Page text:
French & Casey Successful in Appeal to Uphold Settlement Agreement in Action to Partition Real Property
May 4, 2018 Posted By News
On January 8, 2018, French & Casey argued a successful appeal before the Appellate Division, Third Department. On behalf of its client, French & Casey commenced an action to partition real property located in Ulster County, New York. In addition to appearing in this action, the Defendant commenced a separate action in Maryland state court against French & Casey’s client.
In this matter, the Plaintiff and Defendant had purchased real property as joint tenants in common. After issue was joined, the parties entered into a stipulation of settlement in open court whereby the Defendant agreed to convey her one-half interest in the real property and discontinue the Maryland action. The Honorable Lisa M. Fisher subsequently entered the Settlement Agreement as an order. Thereafter, the Defendant appealed Justice Fisher’s order, among others, arguing that the order retroactively modified the Settlement Agreement entered into in open court and that Justice Fisher’s order required the Defendant to discontinue her Maryland action.
On appeal, French & Casey argued that Justice Fisher’s order should be affirmed because the Settlement Agreement met the requirements of CPLR Sec. 2014. We further argued that the Defendant entered into the Settlement Agreement voluntarily and also agreed to voluntarily discontinue the Maryland action. French & Casey further argued that the Defendant agreed to provide her and her spouse’s social security number and residential address as the Settlement Agreement contemplated that the deed granting title to French & Casey’s client would be recorded.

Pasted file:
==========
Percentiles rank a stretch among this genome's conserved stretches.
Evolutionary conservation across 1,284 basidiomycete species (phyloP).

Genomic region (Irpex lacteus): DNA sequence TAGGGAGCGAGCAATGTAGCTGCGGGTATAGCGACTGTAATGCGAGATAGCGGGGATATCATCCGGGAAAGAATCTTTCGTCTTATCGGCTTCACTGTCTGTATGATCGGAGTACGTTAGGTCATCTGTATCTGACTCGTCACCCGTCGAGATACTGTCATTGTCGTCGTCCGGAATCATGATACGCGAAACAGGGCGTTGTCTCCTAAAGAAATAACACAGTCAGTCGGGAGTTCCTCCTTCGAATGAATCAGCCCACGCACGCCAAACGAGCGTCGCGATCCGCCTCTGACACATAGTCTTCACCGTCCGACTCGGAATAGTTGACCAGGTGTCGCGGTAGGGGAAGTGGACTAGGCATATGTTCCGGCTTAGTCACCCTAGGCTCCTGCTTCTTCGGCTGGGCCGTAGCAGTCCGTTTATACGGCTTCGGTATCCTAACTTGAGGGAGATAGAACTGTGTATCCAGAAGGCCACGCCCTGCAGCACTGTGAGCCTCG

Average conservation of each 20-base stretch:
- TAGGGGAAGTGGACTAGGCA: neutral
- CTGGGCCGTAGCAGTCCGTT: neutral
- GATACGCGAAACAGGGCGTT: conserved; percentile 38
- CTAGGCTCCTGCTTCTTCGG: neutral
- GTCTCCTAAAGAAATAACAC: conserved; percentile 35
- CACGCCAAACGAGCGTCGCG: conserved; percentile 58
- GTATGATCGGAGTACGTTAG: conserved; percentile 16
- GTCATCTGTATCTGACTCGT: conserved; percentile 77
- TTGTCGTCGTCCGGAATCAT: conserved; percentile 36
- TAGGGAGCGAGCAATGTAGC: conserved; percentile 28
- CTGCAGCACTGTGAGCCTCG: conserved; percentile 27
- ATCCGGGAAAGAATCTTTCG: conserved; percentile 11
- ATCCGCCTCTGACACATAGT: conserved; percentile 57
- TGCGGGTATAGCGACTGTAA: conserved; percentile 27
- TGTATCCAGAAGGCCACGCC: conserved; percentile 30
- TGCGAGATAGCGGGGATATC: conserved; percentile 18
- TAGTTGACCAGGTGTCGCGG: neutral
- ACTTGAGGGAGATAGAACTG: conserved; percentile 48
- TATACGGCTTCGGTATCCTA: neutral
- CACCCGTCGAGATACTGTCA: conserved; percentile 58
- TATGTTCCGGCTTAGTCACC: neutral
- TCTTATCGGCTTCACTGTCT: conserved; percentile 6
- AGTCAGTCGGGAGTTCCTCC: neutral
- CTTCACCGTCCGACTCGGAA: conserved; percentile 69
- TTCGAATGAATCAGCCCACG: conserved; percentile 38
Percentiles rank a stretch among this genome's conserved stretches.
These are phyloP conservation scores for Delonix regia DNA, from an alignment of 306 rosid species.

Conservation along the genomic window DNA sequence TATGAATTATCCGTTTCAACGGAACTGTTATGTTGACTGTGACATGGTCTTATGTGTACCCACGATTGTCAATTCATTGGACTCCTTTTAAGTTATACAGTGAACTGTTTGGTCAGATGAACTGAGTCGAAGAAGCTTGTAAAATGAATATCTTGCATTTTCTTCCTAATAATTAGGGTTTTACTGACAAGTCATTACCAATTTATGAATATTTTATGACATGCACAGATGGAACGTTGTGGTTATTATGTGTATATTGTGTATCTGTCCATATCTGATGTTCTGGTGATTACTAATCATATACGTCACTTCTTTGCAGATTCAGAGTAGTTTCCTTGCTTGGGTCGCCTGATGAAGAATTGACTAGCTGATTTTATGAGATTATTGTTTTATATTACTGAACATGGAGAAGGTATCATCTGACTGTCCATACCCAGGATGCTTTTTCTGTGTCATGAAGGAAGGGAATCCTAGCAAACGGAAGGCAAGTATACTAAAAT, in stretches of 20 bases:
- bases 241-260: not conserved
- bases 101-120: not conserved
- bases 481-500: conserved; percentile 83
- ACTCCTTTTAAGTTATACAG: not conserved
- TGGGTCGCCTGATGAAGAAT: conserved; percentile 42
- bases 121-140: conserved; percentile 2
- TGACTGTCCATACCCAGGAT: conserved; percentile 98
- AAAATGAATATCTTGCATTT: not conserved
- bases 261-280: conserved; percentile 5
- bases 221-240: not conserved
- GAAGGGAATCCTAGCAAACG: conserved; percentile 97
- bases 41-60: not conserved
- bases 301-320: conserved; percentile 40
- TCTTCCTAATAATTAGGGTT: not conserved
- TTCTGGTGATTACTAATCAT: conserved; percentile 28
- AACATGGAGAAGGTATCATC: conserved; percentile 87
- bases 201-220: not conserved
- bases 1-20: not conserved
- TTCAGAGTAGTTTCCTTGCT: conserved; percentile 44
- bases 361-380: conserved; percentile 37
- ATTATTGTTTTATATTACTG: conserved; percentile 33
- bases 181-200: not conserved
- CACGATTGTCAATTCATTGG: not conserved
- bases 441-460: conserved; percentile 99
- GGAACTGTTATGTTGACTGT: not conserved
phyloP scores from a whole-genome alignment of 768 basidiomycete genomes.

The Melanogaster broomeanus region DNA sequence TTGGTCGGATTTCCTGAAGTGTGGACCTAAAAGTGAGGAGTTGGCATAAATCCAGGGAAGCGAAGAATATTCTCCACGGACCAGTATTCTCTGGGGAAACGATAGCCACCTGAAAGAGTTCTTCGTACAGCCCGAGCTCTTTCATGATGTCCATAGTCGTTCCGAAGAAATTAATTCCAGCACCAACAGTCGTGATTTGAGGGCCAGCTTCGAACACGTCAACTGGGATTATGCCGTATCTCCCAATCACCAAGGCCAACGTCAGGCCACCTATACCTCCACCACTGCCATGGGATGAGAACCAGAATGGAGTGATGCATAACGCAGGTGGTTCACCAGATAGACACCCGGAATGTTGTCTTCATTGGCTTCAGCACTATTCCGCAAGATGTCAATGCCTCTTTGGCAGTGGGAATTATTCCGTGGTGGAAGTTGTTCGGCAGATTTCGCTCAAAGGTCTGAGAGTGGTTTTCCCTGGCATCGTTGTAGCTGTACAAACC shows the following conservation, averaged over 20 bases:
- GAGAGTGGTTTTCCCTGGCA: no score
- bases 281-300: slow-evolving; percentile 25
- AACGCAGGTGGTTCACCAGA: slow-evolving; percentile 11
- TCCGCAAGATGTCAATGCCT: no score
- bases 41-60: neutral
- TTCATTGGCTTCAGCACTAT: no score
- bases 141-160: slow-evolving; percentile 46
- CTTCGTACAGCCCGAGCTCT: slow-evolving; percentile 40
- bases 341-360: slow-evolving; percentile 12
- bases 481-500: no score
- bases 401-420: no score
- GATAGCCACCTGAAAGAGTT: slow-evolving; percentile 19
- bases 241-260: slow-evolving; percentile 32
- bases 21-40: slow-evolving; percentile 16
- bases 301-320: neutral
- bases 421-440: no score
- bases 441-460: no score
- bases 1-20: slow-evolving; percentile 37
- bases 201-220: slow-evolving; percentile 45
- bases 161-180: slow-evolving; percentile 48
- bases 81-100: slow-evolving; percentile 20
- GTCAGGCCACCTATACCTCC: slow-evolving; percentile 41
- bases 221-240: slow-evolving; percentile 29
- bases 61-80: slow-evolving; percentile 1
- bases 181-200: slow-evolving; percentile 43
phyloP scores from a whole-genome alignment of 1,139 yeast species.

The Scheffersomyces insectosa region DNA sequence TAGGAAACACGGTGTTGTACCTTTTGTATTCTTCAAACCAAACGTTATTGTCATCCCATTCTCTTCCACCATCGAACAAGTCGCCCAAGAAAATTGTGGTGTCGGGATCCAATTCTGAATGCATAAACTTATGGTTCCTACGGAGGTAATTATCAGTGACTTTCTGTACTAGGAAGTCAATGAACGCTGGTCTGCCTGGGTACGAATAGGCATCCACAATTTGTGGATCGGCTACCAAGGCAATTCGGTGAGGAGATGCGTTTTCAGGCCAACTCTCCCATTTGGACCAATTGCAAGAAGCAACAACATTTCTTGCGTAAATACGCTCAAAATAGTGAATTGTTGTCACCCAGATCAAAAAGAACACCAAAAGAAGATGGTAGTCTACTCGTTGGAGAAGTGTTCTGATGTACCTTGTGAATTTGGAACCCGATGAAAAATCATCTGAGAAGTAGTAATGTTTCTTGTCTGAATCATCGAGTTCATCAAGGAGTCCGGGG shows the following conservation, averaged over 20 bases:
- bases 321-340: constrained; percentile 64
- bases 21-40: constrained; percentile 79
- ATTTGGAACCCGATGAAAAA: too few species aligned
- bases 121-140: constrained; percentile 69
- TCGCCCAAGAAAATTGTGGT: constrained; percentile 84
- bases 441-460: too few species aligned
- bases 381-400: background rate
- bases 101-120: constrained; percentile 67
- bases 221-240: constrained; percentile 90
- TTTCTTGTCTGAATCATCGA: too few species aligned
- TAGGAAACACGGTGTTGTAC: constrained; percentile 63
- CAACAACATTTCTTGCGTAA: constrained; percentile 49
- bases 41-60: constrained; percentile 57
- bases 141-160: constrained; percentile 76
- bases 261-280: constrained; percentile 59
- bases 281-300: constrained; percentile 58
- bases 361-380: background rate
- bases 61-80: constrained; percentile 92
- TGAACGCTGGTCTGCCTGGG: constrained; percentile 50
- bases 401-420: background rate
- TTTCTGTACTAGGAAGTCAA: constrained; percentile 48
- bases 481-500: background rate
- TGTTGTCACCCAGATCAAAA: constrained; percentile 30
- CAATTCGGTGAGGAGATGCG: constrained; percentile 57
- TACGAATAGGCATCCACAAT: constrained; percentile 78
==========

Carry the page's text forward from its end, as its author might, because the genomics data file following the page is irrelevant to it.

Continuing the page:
The Appellate Division, Third Department agreed with French & Casey’s argument on appeal and affirmed Justice Fisher’s order settling the matter. In a unanimous decision, the Appellate Division, Third Department held that the Settlement Agreement was enforceable and that Defendant’s conveyance of the real property to French & Casey’s client was a voluntary transfer. Moreover, the appellate court held that New York courts have recognized that it is prudent for a grantee to record the deed in order to be afforded the protections of New York State’s recording acts. As such, the appellate court found that the Defendant was required to provide the information necessary for the Plaintiff to record the deed.
Accordingly, the Appellate Division, Third Department affirmed the lower court’s orders and found the Defendant’s arguments on appeal to be without merit.
For further information, see Kekec v. Robinson, 159 A.D.3d 1161 (3d Dep’t 2018).